The cycle of poems written by Witness Stones Old Lyme poets Antoinette Brim-Bell, Marilyn Nelson, Kate Rushin, and Rhonda Ward, is featured in the November 2021 issue of Poetry Magazine, along with a thoughtful discussion about the collaboration.
Their poems capture the unheard voices of those commemorated by plaques on Lyme Street, bringing to life experiences, attitudes, and emotions long ignored and then forgotten. The reflections in verse allow Cato, Humphrey, Temperance, Arabella, and others to speak to us today about their years of enslavement in Lyme. See below for links to individual poems.
The Old Lyme Witness Stones Partnership, with generous support from a Health Improvement Collaborative of Southeastern Connecticut (HIC) Partnership Grant for Racial Equity, joined with these four distinguished Connecticut poets to create a tribute in verse to those remembered on the Lyme Street plaques.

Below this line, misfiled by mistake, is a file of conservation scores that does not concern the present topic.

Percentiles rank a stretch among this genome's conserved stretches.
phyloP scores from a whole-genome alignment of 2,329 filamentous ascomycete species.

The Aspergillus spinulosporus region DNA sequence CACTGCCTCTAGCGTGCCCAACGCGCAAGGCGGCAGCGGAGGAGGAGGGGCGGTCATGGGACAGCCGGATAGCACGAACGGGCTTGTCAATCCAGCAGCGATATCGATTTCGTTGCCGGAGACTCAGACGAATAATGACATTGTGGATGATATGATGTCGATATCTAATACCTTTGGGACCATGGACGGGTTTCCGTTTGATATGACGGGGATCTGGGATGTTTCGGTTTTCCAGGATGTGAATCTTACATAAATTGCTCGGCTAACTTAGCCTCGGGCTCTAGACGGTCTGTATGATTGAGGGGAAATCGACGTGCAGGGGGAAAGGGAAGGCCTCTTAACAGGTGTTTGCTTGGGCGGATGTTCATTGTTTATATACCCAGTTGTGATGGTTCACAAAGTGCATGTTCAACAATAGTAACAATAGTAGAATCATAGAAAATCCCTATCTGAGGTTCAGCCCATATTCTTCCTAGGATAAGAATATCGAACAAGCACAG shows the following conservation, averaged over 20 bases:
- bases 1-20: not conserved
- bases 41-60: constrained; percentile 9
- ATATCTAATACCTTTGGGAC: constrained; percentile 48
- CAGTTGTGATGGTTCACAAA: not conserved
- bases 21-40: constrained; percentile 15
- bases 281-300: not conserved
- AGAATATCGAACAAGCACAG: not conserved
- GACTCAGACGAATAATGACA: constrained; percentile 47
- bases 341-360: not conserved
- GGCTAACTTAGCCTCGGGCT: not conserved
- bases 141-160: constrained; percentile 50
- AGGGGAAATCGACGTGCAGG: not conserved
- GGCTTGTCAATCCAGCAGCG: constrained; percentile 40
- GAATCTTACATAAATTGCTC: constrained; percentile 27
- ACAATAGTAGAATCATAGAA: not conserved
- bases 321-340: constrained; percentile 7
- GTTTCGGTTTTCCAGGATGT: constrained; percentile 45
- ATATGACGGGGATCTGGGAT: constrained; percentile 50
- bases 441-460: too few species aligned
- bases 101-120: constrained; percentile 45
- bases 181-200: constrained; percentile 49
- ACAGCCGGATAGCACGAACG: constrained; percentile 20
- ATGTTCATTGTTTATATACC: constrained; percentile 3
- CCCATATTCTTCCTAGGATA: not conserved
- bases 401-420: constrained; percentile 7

Marilyn Nelson, Connecticut’s former poet laureate, notes that everyone involved in the Witness Stones Old Lyme poetry project “knows that we are collaborating not only with each other but also with long-gone enslaved individuals who were denied voices during their lifetimes.” In an introduction to the November issue, Poetry Magazine editor Su Cho observes that collaboration requires hard work and vulnerability and that the beauty of the poems included is that they can model for us how we, too, can be collaborative.
Rhonda M. Ward
The Old Lyme Witness Stone Project is a collaborative partnership between the Phoebe Griffin Noyes Library, the Florence Griswold Museum, the Lyme-Old Lyme Schools, and the First Congregational Church of Old Lyme. Community partners the Roger Tory Peterson Estuary Center, St. Ann’s Episcopal Church, Lymes Youth Service Bureau, and the Old Lyme Historical Society support the project.